Details:

Gadsden Museum of Art| 515 Broad Street, Gadsden, Alabama 35901 Hours: Tuesday-Friday 10 a.m.-5 p.m. and Saturdays 11 a.m.-3 p.m. Patrons can also book appointments to visit the museum by calling (256) 546-7365

Note to readers: if you purchase something through one of our affiliate links we may earn a commission.

Comments

Popular posts from this blog

History of Art Timeline

The historical past of art is usually told as a chronology of masterpieces created during each civilization. It can thus be framed as a narrative of high culture, epitomized by the Wonders of the World. On any other hand, vernacular art expressions can even be integrated into art historic narratives, called folk arts or craft. The more intently that an art historian engages with these latter sorts of low culture, the much more likely it is that they will determine their work as analyzing visual culture or cloth culture, or as contributing to fields associated with art historical past, akin to anthropology or archaeology. In the latter cases, art gadgets may be called archeological artifacts. Surviving art from this era comprises small carvings in stone or bone and cave painting. The first traces of human-made gadgets appeared in southern Africa, the Western Mediterranean, Central and Eastern Europe Adriatic Sea, Siberia Baikal Lake, India, and Australia. These first traces are general…

How to Show Art Work when the Gallery Says No Thanks

There are places in the town where you live where you can show your artwork when the big gallery you solicited said, "No, thanks."
Other artists may need to find venues other than galleries to show their artworks as well. Visual artists living in art-rich communities where there is a lot of local competition will need to get creative about display opportunities.

Or on the other hand, in towns without large art venues, it is important for artists to find smaller and less obvious places to show your art.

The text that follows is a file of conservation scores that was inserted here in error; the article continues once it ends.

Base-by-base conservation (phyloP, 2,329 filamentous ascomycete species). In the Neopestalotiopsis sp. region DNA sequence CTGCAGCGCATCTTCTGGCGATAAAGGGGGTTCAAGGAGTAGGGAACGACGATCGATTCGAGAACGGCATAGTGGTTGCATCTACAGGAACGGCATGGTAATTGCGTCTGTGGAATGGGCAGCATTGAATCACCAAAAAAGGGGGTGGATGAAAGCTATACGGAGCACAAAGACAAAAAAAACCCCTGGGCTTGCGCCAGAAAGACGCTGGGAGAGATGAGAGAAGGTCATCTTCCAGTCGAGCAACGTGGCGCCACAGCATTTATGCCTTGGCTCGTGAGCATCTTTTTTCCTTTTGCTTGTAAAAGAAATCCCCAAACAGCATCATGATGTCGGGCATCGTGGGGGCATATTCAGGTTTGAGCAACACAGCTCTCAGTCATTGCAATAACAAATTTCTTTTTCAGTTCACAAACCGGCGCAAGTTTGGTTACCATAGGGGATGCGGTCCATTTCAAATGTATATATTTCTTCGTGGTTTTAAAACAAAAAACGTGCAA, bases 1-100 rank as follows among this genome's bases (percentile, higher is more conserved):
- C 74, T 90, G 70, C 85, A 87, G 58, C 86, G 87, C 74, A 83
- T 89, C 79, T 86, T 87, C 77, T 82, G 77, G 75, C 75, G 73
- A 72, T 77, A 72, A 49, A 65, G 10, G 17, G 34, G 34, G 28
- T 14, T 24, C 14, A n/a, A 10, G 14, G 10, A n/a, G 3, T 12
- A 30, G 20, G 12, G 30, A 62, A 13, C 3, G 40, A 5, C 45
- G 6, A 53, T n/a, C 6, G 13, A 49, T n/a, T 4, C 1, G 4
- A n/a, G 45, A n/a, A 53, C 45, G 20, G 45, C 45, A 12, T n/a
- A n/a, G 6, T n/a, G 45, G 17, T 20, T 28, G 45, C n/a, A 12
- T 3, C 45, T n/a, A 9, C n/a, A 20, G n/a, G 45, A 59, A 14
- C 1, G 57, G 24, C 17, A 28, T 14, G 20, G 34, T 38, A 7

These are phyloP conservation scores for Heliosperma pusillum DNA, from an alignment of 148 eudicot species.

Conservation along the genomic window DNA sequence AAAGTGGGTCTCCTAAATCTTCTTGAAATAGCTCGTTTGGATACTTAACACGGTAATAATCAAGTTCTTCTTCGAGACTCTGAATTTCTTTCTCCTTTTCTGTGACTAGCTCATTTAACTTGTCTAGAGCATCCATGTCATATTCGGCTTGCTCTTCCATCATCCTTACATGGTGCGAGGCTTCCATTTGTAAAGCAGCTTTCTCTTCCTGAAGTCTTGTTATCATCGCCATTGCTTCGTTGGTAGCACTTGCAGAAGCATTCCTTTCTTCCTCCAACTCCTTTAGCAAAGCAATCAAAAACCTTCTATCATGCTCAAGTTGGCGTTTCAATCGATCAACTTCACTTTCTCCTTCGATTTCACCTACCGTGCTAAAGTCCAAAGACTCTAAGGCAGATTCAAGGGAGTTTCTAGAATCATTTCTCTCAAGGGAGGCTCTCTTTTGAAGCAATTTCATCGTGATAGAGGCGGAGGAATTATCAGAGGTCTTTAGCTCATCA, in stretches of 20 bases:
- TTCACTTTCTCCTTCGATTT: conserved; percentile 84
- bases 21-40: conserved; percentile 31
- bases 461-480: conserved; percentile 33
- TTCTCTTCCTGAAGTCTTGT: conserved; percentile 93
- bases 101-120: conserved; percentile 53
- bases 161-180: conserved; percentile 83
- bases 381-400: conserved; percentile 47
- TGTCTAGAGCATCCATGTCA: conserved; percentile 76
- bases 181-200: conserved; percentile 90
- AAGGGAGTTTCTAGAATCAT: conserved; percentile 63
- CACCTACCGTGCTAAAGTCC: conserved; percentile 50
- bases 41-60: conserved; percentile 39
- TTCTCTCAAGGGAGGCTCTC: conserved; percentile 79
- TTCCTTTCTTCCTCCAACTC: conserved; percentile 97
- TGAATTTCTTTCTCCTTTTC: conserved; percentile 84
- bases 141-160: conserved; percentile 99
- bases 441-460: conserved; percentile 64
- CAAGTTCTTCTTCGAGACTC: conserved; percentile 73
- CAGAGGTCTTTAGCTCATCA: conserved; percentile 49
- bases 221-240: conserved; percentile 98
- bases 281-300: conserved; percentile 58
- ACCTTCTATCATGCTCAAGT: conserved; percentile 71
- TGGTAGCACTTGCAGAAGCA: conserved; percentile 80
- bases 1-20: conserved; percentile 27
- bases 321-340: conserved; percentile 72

How to Show Art Work When The Gallery Says No Thanks

1. Show Where You Go

The most successful approach to finding a place in your town to display your artwork is to solicit a place that you go to frequently. Make a list of all the places you go to each day, each week, and each month.

Make a special trip, or the next time you visit note if the establishment currently exhibits any artwork, if it is local, and if it is for sale.

Also note if they have available wall space where a…

Book review (nonfiction): Form or function? In the history of poster art, the two sides are constantly at war

“Who takes the eye takes all,” said Mary Lowndes of the Artists’ Suffrage League in the early 1900s, neatly summarizing the need for striking graphics on the banners that suffragists were making for their marches. Lowndes’ statement could serve as the motto for all those who attempt to persuade by visual means, be they propagandists for political parties or advertisers selling soap. “The Poster,” edited by Gill Saunders and Margaret Timmers of the Victoria & Albert Museum in London, is a beautiful and entertaining account of the history of the medium, illustrated with examples drawn from the museum’s extensive collection.While handbill-sized fliers affixed to surfaces had long been in existence, it was the development of the large-scale color lithographic technique, with images composed of several pieces that could be pasted together into one picture, that made possible the explosion of graphic media campaigns in the 19th century. The first-rate artists who turned th…